Council seeks to end MSG’s tax break

Resolution asks Albany to end Madison Square Garden’s property tax exemption. On January 30, 2008, the City Council passed a resolution calling upon the State legislature to revoke Section 429 of the State’s Real Property Law, which allows Madison Square Garden to receive a full property tax exemption.

The exemption dates back to 1982 and allows the Mayor to negotiate with the Garden to ensure the Knicks and Rangers continue to use the facility because “the presence of professional major league sports teams greatly contributes to the general and economic welfare” of the local community. The exemption was intended to keep sports teams in the City by easing the economic burden associated with running a professional sports facility. According to the Independent Budget Office, the tax break will save Cablevision, which owns the Garden and both sports teams, $11 million during fiscal year 2008.

The resolution seeks to end the exemption partly because other privately owned sports teams in other major cities do not receive a similar benefit. The resolution also notes that it is no longer a distinct possibility that both the Knicks and Rangers will leave the City. Lastly, the proposal cites an IBO study that shows the Garden is currently financially sound as it hosts over 500 events annually, which generate rent, concession and cable broadcast advertising revenue.

At the public hearing on January 7, 2008 before the Council’s Finance Committee, Thomas Hazinski, of sports-entertainment consulting firm HVS, testified on behalf of the Garden and argued that it receives less economic support from the City than the Nets and Mets, which he claimed will receive assistance valued at $340 million and $440 million respectively. Hazinski also urged the Council to delay voting on the resolution until the Garden can evaluate the costs of moving to the James A. Farley Post Office Complex per the Empire State Development Corporation’s Moynihan Station proposal. 4 CityLand 154 (Nov. 15, 2007).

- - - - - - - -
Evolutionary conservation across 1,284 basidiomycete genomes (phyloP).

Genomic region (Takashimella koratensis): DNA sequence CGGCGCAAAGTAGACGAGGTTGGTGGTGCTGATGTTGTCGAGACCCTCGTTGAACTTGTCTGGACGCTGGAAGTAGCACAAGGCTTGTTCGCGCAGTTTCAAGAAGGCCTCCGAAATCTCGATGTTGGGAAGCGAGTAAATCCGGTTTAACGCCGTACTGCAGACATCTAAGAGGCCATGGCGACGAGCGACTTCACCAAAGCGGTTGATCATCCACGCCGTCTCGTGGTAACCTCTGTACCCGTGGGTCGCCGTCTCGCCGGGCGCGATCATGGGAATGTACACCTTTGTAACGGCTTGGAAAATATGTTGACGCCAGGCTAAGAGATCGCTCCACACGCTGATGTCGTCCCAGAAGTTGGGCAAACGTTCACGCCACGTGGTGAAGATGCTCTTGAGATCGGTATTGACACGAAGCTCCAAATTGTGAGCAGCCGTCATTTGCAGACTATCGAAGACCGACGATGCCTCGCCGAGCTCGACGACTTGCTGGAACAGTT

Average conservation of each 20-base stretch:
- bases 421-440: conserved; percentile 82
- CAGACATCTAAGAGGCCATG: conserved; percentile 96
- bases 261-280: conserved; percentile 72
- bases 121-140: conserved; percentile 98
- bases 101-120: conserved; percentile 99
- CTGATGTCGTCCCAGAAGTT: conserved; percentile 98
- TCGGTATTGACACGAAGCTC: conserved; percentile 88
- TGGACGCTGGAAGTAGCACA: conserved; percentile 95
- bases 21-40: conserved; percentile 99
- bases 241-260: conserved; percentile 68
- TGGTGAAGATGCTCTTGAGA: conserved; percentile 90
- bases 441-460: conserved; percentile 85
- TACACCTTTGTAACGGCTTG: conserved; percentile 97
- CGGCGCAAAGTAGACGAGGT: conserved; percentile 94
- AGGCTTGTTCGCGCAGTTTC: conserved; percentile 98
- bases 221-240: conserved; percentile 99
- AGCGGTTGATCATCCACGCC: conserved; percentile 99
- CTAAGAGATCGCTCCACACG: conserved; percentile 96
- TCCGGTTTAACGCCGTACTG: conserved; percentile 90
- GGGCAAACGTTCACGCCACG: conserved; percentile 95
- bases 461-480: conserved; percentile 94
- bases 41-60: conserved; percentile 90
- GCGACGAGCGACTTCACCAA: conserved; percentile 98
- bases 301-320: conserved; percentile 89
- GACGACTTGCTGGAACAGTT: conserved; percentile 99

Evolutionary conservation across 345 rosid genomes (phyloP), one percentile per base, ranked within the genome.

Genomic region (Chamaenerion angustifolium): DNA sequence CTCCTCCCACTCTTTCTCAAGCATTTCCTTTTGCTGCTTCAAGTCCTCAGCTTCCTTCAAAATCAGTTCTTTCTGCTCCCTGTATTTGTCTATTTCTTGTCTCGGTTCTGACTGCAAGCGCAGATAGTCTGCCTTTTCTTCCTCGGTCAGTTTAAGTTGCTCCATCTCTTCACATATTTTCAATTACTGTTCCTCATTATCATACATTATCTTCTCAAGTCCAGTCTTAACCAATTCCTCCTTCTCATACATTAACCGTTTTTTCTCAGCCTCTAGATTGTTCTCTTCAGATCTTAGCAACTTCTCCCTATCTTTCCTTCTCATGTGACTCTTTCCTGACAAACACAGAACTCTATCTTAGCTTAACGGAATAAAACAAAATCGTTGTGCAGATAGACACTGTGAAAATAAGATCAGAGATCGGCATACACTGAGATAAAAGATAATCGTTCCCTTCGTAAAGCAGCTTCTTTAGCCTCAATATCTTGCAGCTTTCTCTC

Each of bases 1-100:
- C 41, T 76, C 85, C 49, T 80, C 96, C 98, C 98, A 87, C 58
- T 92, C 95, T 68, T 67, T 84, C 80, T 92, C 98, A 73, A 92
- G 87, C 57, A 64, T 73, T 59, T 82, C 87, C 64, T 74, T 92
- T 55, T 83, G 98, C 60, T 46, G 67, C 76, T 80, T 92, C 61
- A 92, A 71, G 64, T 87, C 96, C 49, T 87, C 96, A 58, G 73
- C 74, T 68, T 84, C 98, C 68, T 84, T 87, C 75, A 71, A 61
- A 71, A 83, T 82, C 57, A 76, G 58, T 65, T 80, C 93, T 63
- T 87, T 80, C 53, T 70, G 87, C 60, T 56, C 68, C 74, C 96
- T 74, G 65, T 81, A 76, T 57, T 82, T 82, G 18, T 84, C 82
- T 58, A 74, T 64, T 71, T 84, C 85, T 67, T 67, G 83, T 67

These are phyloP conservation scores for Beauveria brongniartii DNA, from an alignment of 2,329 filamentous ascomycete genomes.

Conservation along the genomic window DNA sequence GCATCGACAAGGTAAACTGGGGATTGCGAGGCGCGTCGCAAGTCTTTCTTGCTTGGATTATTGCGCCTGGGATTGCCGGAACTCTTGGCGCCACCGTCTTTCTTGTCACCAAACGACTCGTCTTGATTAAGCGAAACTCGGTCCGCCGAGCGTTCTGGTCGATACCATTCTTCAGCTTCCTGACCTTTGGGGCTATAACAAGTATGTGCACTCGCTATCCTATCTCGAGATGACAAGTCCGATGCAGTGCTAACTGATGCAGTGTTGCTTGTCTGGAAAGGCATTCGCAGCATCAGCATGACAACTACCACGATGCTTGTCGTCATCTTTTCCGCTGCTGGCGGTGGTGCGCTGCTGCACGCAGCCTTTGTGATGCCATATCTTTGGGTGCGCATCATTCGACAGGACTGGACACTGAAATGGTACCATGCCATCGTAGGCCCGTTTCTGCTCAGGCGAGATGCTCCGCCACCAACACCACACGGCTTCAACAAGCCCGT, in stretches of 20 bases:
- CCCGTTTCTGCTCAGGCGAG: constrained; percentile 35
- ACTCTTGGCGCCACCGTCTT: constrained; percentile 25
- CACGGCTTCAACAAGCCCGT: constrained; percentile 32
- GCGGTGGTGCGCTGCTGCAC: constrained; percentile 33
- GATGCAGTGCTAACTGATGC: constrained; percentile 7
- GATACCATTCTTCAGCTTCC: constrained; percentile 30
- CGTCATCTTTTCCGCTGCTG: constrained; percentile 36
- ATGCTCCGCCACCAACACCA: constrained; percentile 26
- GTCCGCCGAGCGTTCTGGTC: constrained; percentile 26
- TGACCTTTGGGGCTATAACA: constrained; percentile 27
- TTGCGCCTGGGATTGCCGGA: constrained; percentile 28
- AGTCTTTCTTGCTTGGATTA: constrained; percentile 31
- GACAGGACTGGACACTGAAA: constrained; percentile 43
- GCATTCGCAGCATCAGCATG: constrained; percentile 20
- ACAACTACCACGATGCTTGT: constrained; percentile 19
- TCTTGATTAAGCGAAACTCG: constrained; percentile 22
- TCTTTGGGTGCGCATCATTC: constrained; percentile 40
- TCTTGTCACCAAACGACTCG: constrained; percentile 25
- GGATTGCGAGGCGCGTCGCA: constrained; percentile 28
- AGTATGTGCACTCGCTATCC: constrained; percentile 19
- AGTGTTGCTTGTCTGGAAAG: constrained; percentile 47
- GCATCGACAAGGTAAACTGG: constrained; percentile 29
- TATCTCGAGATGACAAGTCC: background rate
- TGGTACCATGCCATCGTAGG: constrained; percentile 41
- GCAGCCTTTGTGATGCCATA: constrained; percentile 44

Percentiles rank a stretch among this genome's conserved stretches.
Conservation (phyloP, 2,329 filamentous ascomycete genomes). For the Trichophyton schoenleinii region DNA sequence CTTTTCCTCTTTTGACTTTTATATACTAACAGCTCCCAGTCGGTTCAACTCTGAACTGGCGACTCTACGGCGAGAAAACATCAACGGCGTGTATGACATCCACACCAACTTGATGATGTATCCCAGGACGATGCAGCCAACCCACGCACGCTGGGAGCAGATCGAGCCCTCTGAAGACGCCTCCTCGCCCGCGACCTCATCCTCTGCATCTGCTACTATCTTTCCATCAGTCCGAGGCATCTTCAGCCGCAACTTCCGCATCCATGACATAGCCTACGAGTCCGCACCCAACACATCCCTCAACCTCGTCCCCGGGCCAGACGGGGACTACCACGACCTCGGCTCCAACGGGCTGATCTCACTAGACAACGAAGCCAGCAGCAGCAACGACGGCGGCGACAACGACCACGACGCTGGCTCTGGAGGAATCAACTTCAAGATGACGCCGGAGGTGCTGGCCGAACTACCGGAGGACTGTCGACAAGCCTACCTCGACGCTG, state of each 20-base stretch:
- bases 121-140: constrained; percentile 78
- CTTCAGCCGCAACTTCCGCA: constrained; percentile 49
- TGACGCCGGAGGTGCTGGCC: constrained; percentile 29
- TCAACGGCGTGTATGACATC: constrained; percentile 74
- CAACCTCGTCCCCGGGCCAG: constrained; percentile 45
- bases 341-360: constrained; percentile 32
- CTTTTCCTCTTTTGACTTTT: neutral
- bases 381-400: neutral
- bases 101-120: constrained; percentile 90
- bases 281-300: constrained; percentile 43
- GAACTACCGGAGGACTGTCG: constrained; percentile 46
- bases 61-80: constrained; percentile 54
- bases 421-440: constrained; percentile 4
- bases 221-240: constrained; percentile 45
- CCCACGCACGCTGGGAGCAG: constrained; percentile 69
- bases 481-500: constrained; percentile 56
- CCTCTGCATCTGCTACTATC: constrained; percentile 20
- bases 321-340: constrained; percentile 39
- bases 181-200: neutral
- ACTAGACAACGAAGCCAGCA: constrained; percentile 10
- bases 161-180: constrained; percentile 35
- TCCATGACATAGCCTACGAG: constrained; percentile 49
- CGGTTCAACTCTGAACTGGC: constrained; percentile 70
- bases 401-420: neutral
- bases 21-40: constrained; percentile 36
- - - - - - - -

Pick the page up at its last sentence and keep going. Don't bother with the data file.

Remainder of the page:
Finance Committee Chair David Weprin, who described the exemption as “welfare for the rich,” called the committee’s attention to a recent public statement from Mayor Ed Koch which claimed that the exemption was originally intended to last only 10 years. Pointing to the Knicks’ net worth—valued at over $592 million, the highest in the NBA—and the City’s robust economy, Council Member Helen Sears argued that the exemption is no longer needed as neither the professional sports teams nor the City are struggling to stay economically competitive.

Council Member David Yassky, however, opposed the resolution, arguing that revoking the exemption would set a negative precedent and cast a shadow on similar commitments between the City and private entities. Council Member Letitia James agreed, pointing to similar negotiated agreements between the City and AIG, Chase, Bear Stearns, Morgan Stanley and other for-profit corporations. Lastly, Council Member Miguel Martinez also opposed the resolution, claiming that the Garden’s exemption produced no loss to the City, unlike the City’s recent deals with the Yankees and Mets.

Nevertheless, the Finance Committee eventually passed the measure, bringing it before the full Council, which voted to approve it by a vote of 40 to 3.

Council: Res. No. 90-A (Jan. 30, 2008); Public Hearing Res. No. 90-A (Jan. 7, 2008). CITYADMIN

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